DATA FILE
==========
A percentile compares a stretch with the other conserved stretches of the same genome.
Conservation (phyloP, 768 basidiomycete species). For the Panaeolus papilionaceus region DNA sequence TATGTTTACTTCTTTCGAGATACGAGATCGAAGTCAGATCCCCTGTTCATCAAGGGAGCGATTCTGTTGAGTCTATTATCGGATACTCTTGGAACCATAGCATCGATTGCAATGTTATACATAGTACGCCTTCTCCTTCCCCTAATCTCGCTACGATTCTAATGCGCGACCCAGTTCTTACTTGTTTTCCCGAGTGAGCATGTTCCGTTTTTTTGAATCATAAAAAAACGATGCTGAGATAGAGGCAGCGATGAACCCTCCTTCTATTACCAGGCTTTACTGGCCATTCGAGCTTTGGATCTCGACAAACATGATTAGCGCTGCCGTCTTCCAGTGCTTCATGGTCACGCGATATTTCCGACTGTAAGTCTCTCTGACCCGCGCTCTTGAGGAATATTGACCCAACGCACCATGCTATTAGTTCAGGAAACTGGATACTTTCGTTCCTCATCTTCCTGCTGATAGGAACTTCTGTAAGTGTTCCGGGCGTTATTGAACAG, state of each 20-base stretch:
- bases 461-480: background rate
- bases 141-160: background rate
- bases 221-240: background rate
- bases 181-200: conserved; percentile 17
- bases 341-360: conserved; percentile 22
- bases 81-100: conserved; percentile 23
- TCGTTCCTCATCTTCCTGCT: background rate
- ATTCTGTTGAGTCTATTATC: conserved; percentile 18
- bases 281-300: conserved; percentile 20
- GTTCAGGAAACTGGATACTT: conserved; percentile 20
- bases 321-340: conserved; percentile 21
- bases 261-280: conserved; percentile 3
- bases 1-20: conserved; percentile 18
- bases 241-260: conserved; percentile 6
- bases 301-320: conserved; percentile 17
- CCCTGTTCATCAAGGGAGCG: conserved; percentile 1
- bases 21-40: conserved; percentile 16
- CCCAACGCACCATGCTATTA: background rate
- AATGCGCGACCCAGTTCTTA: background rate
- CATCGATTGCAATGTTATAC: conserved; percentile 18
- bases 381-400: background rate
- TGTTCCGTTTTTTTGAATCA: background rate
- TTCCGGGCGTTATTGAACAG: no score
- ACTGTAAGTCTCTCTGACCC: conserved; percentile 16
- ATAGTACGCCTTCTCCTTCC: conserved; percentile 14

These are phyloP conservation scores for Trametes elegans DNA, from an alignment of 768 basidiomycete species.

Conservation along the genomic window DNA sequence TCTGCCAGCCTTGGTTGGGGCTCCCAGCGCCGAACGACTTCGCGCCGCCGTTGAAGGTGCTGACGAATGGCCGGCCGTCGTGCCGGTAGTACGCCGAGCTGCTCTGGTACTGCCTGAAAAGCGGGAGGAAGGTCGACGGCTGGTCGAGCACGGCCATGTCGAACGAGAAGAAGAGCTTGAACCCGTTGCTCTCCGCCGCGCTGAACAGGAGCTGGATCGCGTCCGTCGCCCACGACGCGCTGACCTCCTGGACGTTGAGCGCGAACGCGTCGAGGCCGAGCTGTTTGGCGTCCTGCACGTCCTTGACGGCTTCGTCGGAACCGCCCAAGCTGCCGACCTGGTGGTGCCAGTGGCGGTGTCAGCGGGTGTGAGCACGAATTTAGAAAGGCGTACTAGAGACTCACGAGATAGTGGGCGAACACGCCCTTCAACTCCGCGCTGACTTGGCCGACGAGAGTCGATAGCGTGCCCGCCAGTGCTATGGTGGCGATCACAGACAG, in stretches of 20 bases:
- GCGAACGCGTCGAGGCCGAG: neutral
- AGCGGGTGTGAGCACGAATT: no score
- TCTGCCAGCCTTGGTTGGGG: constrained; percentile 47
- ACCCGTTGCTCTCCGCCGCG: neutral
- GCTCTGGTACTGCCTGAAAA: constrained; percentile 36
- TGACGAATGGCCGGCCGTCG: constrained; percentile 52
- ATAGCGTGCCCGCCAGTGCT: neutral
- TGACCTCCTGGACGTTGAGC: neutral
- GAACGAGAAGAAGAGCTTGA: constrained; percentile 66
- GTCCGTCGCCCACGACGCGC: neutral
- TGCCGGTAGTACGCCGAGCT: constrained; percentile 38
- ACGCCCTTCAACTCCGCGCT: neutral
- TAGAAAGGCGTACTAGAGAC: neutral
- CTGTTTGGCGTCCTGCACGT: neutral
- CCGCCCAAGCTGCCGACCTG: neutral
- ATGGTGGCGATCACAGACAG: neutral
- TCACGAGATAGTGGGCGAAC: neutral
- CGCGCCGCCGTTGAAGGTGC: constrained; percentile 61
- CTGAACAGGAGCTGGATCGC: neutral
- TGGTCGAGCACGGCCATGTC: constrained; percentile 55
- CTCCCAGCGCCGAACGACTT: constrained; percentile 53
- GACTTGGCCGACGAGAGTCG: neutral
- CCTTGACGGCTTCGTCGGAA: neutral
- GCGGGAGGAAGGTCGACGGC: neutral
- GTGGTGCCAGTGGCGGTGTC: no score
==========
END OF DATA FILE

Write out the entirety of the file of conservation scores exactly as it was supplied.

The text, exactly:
A percentile compares a stretch with the other conserved stretches of the same genome.
Conservation (phyloP, 768 basidiomycete species). For the Panaeolus papilionaceus region DNA sequence TATGTTTACTTCTTTCGAGATACGAGATCGAAGTCAGATCCCCTGTTCATCAAGGGAGCGATTCTGTTGAGTCTATTATCGGATACTCTTGGAACCATAGCATCGATTGCAATGTTATACATAGTACGCCTTCTCCTTCCCCTAATCTCGCTACGATTCTAATGCGCGACCCAGTTCTTACTTGTTTTCCCGAGTGAGCATGTTCCGTTTTTTTGAATCATAAAAAAACGATGCTGAGATAGAGGCAGCGATGAACCCTCCTTCTATTACCAGGCTTTACTGGCCATTCGAGCTTTGGATCTCGACAAACATGATTAGCGCTGCCGTCTTCCAGTGCTTCATGGTCACGCGATATTTCCGACTGTAAGTCTCTCTGACCCGCGCTCTTGAGGAATATTGACCCAACGCACCATGCTATTAGTTCAGGAAACTGGATACTTTCGTTCCTCATCTTCCTGCTGATAGGAACTTCTGTAAGTGTTCCGGGCGTTATTGAACAG, state of each 20-base stretch:
- bases 461-480: background rate
- bases 141-160: background rate
- bases 221-240: background rate
- bases 181-200: conserved; percentile 17
- bases 341-360: conserved; percentile 22
- bases 81-100: conserved; percentile 23
- TCGTTCCTCATCTTCCTGCT: background rate
- ATTCTGTTGAGTCTATTATC: conserved; percentile 18
- bases 281-300: conserved; percentile 20
- GTTCAGGAAACTGGATACTT: conserved; percentile 20
- bases 321-340: conserved; percentile 21
- bases 261-280: conserved; percentile 3
- bases 1-20: conserved; percentile 18
- bases 241-260: conserved; percentile 6
- bases 301-320: conserved; percentile 17
- CCCTGTTCATCAAGGGAGCG: conserved; percentile 1
- bases 21-40: conserved; percentile 16
- CCCAACGCACCATGCTATTA: background rate
- AATGCGCGACCCAGTTCTTA: background rate
- CATCGATTGCAATGTTATAC: conserved; percentile 18
- bases 381-400: background rate
- TGTTCCGTTTTTTTGAATCA: background rate
- TTCCGGGCGTTATTGAACAG: no score
- ACTGTAAGTCTCTCTGACCC: conserved; percentile 16
- ATAGTACGCCTTCTCCTTCC: conserved; percentile 14

These are phyloP conservation scores for Trametes elegans DNA, from an alignment of 768 basidiomycete species.

Conservation along the genomic window DNA sequence TCTGCCAGCCTTGGTTGGGGCTCCCAGCGCCGAACGACTTCGCGCCGCCGTTGAAGGTGCTGACGAATGGCCGGCCGTCGTGCCGGTAGTACGCCGAGCTGCTCTGGTACTGCCTGAAAAGCGGGAGGAAGGTCGACGGCTGGTCGAGCACGGCCATGTCGAACGAGAAGAAGAGCTTGAACCCGTTGCTCTCCGCCGCGCTGAACAGGAGCTGGATCGCGTCCGTCGCCCACGACGCGCTGACCTCCTGGACGTTGAGCGCGAACGCGTCGAGGCCGAGCTGTTTGGCGTCCTGCACGTCCTTGACGGCTTCGTCGGAACCGCCCAAGCTGCCGACCTGGTGGTGCCAGTGGCGGTGTCAGCGGGTGTGAGCACGAATTTAGAAAGGCGTACTAGAGACTCACGAGATAGTGGGCGAACACGCCCTTCAACTCCGCGCTGACTTGGCCGACGAGAGTCGATAGCGTGCCCGCCAGTGCTATGGTGGCGATCACAGACAG, in stretches of 20 bases:
- GCGAACGCGTCGAGGCCGAG: neutral
- AGCGGGTGTGAGCACGAATT: no score
- TCTGCCAGCCTTGGTTGGGG: constrained; percentile 47
- ACCCGTTGCTCTCCGCCGCG: neutral
- GCTCTGGTACTGCCTGAAAA: constrained; percentile 36
- TGACGAATGGCCGGCCGTCG: constrained; percentile 52
- ATAGCGTGCCCGCCAGTGCT: neutral
- TGACCTCCTGGACGTTGAGC: neutral
- GAACGAGAAGAAGAGCTTGA: constrained; percentile 66
- GTCCGTCGCCCACGACGCGC: neutral
- TGCCGGTAGTACGCCGAGCT: constrained; percentile 38
- ACGCCCTTCAACTCCGCGCT: neutral
- TAGAAAGGCGTACTAGAGAC: neutral
- CTGTTTGGCGTCCTGCACGT: neutral
- CCGCCCAAGCTGCCGACCTG: neutral
- ATGGTGGCGATCACAGACAG: neutral
- TCACGAGATAGTGGGCGAAC: neutral
- CGCGCCGCCGTTGAAGGTGC: constrained; percentile 61
- CTGAACAGGAGCTGGATCGC: neutral
- TGGTCGAGCACGGCCATGTC: constrained; percentile 55
- CTCCCAGCGCCGAACGACTT: constrained; percentile 53
- GACTTGGCCGACGAGAGTCG: neutral
- CCTTGACGGCTTCGTCGGAA: neutral
- GCGGGAGGAAGGTCGACGGC: neutral
- GTGGTGCCAGTGGCGGTGTC: no score